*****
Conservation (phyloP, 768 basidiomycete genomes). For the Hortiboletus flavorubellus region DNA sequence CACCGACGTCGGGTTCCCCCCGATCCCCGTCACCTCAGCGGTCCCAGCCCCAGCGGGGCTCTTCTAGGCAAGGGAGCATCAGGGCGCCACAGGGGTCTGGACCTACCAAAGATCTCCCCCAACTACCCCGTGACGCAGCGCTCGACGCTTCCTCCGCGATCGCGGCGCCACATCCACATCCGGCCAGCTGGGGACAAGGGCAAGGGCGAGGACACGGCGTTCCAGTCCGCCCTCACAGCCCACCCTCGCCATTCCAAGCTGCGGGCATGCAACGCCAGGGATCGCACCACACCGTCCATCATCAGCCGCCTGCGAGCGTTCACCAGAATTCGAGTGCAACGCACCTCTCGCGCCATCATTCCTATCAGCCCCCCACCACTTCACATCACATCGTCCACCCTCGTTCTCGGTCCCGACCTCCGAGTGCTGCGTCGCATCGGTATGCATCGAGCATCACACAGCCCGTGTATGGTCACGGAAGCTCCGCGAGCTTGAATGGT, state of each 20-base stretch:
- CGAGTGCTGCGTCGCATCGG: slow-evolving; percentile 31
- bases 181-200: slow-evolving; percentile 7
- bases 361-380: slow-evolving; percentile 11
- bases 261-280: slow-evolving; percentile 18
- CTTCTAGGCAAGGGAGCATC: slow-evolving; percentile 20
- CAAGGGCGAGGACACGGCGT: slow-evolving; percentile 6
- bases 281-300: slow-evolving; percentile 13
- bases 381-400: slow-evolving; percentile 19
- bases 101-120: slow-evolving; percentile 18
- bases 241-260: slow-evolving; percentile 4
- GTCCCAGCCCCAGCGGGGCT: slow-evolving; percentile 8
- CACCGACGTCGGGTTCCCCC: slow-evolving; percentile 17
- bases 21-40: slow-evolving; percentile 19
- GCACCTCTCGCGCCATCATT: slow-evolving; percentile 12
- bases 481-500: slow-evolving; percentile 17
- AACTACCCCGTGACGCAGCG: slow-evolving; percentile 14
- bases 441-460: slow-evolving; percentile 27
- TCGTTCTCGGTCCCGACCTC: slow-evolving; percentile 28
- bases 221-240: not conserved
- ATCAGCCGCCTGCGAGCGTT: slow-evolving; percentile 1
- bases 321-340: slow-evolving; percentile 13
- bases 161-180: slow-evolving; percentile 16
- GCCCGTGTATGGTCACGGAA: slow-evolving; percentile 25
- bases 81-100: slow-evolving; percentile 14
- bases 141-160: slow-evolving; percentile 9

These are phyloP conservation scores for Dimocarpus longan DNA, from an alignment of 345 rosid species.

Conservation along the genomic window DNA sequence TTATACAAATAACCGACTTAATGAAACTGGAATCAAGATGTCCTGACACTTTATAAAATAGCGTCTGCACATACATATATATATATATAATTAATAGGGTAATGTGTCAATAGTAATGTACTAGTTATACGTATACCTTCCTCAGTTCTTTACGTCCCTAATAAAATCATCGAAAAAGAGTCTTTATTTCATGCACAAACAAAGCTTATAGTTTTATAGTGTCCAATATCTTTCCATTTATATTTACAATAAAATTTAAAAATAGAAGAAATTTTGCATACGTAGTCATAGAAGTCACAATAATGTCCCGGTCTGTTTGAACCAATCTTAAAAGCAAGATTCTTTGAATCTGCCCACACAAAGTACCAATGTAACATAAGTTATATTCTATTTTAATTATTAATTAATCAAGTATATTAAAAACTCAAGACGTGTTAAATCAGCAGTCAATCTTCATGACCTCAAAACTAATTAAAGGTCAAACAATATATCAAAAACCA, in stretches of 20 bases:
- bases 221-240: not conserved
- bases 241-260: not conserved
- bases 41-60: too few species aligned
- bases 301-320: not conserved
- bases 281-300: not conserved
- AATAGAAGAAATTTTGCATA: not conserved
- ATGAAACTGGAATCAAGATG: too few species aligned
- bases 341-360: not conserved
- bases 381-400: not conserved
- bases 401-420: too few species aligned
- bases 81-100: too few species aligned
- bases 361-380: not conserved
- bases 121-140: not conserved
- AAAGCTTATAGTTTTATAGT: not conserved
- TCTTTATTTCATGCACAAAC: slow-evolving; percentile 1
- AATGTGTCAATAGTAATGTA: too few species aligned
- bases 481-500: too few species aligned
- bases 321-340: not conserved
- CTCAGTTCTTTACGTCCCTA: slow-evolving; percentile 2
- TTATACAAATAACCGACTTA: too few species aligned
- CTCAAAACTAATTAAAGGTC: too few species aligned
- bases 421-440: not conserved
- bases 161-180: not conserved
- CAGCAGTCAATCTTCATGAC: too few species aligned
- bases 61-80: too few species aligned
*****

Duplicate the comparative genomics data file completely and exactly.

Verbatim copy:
Conservation (phyloP, 768 basidiomycete genomes). For the Hortiboletus flavorubellus region DNA sequence CACCGACGTCGGGTTCCCCCCGATCCCCGTCACCTCAGCGGTCCCAGCCCCAGCGGGGCTCTTCTAGGCAAGGGAGCATCAGGGCGCCACAGGGGTCTGGACCTACCAAAGATCTCCCCCAACTACCCCGTGACGCAGCGCTCGACGCTTCCTCCGCGATCGCGGCGCCACATCCACATCCGGCCAGCTGGGGACAAGGGCAAGGGCGAGGACACGGCGTTCCAGTCCGCCCTCACAGCCCACCCTCGCCATTCCAAGCTGCGGGCATGCAACGCCAGGGATCGCACCACACCGTCCATCATCAGCCGCCTGCGAGCGTTCACCAGAATTCGAGTGCAACGCACCTCTCGCGCCATCATTCCTATCAGCCCCCCACCACTTCACATCACATCGTCCACCCTCGTTCTCGGTCCCGACCTCCGAGTGCTGCGTCGCATCGGTATGCATCGAGCATCACACAGCCCGTGTATGGTCACGGAAGCTCCGCGAGCTTGAATGGT, state of each 20-base stretch:
- CGAGTGCTGCGTCGCATCGG: slow-evolving; percentile 31
- bases 181-200: slow-evolving; percentile 7
- bases 361-380: slow-evolving; percentile 11
- bases 261-280: slow-evolving; percentile 18
- CTTCTAGGCAAGGGAGCATC: slow-evolving; percentile 20
- CAAGGGCGAGGACACGGCGT: slow-evolving; percentile 6
- bases 281-300: slow-evolving; percentile 13
- bases 381-400: slow-evolving; percentile 19
- bases 101-120: slow-evolving; percentile 18
- bases 241-260: slow-evolving; percentile 4
- GTCCCAGCCCCAGCGGGGCT: slow-evolving; percentile 8
- CACCGACGTCGGGTTCCCCC: slow-evolving; percentile 17
- bases 21-40: slow-evolving; percentile 19
- GCACCTCTCGCGCCATCATT: slow-evolving; percentile 12
- bases 481-500: slow-evolving; percentile 17
- AACTACCCCGTGACGCAGCG: slow-evolving; percentile 14
- bases 441-460: slow-evolving; percentile 27
- TCGTTCTCGGTCCCGACCTC: slow-evolving; percentile 28
- bases 221-240: not conserved
- ATCAGCCGCCTGCGAGCGTT: slow-evolving; percentile 1
- bases 321-340: slow-evolving; percentile 13
- bases 161-180: slow-evolving; percentile 16
- GCCCGTGTATGGTCACGGAA: slow-evolving; percentile 25
- bases 81-100: slow-evolving; percentile 14
- bases 141-160: slow-evolving; percentile 9

These are phyloP conservation scores for Dimocarpus longan DNA, from an alignment of 345 rosid species.

Conservation along the genomic window DNA sequence TTATACAAATAACCGACTTAATGAAACTGGAATCAAGATGTCCTGACACTTTATAAAATAGCGTCTGCACATACATATATATATATATAATTAATAGGGTAATGTGTCAATAGTAATGTACTAGTTATACGTATACCTTCCTCAGTTCTTTACGTCCCTAATAAAATCATCGAAAAAGAGTCTTTATTTCATGCACAAACAAAGCTTATAGTTTTATAGTGTCCAATATCTTTCCATTTATATTTACAATAAAATTTAAAAATAGAAGAAATTTTGCATACGTAGTCATAGAAGTCACAATAATGTCCCGGTCTGTTTGAACCAATCTTAAAAGCAAGATTCTTTGAATCTGCCCACACAAAGTACCAATGTAACATAAGTTATATTCTATTTTAATTATTAATTAATCAAGTATATTAAAAACTCAAGACGTGTTAAATCAGCAGTCAATCTTCATGACCTCAAAACTAATTAAAGGTCAAACAATATATCAAAAACCA, in stretches of 20 bases:
- bases 221-240: not conserved
- bases 241-260: not conserved
- bases 41-60: too few species aligned
- bases 301-320: not conserved
- bases 281-300: not conserved
- AATAGAAGAAATTTTGCATA: not conserved
- ATGAAACTGGAATCAAGATG: too few species aligned
- bases 341-360: not conserved
- bases 381-400: not conserved
- bases 401-420: too few species aligned
- bases 81-100: too few species aligned
- bases 361-380: not conserved
- bases 121-140: not conserved
- AAAGCTTATAGTTTTATAGT: not conserved
- TCTTTATTTCATGCACAAAC: slow-evolving; percentile 1
- AATGTGTCAATAGTAATGTA: too few species aligned
- bases 481-500: too few species aligned
- bases 321-340: not conserved
- CTCAGTTCTTTACGTCCCTA: slow-evolving; percentile 2
- TTATACAAATAACCGACTTA: too few species aligned
- CTCAAAACTAATTAAAGGTC: too few species aligned
- bases 421-440: not conserved
- bases 161-180: not conserved
- CAGCAGTCAATCTTCATGAC: too few species aligned
- bases 61-80: too few species aligned